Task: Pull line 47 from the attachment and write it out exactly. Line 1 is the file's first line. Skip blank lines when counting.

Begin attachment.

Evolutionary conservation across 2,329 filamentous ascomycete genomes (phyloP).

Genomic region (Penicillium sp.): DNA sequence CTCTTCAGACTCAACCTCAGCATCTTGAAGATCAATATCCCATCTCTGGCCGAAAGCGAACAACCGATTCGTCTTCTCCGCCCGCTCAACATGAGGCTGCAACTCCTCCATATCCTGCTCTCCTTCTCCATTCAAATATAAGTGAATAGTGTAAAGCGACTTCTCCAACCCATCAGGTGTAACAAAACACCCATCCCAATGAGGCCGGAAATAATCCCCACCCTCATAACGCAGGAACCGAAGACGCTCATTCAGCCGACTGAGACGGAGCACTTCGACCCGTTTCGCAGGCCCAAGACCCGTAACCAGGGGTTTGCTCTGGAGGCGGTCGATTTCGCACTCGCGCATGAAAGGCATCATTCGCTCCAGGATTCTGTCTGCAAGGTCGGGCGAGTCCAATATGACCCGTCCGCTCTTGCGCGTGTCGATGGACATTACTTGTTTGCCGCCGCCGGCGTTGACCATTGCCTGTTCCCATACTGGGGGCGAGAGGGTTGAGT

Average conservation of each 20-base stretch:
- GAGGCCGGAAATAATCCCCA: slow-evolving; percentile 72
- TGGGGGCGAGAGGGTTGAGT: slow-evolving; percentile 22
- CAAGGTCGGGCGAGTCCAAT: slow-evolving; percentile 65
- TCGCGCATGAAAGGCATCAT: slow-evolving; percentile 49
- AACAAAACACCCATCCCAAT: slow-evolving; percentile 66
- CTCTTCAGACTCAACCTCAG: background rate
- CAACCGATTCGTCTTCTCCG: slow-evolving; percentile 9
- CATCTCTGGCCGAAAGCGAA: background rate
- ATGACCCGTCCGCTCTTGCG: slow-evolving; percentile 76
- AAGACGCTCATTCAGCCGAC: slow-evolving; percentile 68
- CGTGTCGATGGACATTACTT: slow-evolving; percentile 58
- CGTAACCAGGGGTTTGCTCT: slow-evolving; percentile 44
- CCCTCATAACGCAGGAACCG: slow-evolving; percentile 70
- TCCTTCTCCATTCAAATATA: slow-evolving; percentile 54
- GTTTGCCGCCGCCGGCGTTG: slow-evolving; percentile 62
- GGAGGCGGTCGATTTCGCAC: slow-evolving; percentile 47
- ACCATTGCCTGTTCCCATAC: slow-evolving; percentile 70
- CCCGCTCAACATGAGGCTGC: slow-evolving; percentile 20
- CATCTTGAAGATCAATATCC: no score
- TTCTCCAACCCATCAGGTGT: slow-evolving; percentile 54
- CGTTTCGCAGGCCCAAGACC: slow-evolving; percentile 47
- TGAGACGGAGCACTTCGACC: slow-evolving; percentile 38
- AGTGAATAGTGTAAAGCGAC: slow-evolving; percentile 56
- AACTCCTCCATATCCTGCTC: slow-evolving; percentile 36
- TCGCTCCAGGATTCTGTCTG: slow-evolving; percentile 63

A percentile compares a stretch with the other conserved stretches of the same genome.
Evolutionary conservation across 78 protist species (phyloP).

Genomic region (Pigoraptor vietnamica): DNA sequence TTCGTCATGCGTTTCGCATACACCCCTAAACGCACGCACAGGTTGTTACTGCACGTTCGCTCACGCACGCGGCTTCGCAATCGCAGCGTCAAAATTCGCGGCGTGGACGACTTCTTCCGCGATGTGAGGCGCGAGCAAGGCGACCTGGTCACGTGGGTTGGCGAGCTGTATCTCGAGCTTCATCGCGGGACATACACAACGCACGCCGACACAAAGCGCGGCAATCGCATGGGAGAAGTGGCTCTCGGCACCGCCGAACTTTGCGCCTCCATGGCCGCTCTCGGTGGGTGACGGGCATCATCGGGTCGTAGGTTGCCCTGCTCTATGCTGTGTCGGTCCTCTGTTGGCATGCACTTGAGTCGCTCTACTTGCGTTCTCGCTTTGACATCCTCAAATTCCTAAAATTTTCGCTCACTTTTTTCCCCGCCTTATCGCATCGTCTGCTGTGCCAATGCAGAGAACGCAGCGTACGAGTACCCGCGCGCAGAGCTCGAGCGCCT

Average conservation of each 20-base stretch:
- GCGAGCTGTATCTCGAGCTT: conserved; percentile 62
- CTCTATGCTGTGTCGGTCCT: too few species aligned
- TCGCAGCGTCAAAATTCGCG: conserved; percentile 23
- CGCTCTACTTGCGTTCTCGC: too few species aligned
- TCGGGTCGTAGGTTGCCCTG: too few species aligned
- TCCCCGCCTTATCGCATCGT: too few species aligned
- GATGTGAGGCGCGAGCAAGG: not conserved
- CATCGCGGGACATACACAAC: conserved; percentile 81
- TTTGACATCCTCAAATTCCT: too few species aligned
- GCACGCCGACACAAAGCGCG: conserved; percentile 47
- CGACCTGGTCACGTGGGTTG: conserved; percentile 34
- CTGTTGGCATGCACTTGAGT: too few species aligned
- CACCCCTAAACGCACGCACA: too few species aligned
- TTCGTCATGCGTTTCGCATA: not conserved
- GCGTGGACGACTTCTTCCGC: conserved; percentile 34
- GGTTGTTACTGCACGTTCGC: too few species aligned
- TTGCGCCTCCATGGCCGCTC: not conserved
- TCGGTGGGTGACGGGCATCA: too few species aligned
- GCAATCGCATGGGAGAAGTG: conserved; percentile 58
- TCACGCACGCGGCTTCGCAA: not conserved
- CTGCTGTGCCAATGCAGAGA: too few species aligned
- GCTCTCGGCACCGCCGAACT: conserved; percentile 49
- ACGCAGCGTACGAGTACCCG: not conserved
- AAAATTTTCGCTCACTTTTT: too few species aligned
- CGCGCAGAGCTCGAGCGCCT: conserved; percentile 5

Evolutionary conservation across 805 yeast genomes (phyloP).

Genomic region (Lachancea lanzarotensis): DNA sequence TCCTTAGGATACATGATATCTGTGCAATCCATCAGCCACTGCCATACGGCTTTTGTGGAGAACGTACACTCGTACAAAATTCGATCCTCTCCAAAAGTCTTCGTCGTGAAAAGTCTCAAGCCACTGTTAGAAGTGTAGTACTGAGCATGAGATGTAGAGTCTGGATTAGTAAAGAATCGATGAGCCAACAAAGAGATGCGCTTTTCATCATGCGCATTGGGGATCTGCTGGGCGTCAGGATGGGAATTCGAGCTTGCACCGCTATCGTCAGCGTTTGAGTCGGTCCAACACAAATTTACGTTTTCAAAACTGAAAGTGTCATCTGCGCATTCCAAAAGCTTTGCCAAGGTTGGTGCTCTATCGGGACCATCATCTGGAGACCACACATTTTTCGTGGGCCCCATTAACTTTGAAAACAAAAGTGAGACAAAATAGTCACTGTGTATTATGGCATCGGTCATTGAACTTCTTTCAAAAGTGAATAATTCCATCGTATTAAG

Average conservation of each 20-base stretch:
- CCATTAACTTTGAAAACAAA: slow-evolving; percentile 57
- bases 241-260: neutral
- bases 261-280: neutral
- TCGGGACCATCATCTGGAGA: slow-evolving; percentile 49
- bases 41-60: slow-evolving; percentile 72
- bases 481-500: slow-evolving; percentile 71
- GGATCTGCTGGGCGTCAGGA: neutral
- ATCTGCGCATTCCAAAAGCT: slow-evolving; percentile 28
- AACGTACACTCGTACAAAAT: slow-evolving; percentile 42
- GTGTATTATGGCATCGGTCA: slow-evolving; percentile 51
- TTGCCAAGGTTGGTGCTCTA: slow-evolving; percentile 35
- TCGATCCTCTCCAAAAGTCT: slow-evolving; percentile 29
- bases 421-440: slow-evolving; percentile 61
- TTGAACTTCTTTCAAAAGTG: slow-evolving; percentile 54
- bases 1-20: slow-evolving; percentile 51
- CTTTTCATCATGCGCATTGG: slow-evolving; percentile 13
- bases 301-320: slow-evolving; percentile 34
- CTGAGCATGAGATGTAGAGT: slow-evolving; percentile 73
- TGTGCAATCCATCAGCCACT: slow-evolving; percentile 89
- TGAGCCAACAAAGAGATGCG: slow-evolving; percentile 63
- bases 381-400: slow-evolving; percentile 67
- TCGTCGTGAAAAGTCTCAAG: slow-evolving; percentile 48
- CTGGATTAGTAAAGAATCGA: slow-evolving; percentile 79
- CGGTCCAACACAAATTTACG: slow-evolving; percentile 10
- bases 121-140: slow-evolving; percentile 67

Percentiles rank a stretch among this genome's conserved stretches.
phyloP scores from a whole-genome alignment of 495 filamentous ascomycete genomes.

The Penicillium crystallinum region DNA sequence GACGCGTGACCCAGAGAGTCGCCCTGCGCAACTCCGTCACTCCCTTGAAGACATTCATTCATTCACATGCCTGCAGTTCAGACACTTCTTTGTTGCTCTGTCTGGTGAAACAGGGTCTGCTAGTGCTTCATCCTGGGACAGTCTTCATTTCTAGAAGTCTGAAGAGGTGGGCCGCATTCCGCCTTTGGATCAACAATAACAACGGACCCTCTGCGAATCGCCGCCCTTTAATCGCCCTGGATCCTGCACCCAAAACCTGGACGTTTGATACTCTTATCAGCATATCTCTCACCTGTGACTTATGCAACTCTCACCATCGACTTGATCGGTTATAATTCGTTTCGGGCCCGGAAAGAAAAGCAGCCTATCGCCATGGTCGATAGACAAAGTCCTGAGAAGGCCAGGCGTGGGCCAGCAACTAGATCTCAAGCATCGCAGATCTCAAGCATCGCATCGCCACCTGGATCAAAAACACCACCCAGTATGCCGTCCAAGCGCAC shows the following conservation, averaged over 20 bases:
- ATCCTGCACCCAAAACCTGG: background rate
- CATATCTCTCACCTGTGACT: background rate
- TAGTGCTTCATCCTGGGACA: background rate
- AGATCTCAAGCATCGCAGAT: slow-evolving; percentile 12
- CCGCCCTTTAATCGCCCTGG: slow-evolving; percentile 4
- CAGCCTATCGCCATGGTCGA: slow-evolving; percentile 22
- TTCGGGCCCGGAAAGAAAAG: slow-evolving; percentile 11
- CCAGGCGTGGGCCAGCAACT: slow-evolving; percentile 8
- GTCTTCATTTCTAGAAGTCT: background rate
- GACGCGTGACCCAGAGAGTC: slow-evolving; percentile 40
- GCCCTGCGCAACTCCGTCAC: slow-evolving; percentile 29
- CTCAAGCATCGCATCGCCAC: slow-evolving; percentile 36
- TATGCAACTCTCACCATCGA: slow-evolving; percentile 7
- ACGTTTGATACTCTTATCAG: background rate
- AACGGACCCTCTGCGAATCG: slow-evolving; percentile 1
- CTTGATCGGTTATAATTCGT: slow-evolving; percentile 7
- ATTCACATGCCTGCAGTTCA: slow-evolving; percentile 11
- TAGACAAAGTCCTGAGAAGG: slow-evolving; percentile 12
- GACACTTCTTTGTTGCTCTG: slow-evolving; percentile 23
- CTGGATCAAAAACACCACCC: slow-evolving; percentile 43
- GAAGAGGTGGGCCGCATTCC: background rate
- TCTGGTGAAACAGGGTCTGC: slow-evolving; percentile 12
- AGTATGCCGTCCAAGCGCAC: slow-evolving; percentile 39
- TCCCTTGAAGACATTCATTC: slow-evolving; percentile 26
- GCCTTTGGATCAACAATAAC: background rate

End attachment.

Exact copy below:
- GCGTGGACGACTTCTTCCGC: conserved; percentile 34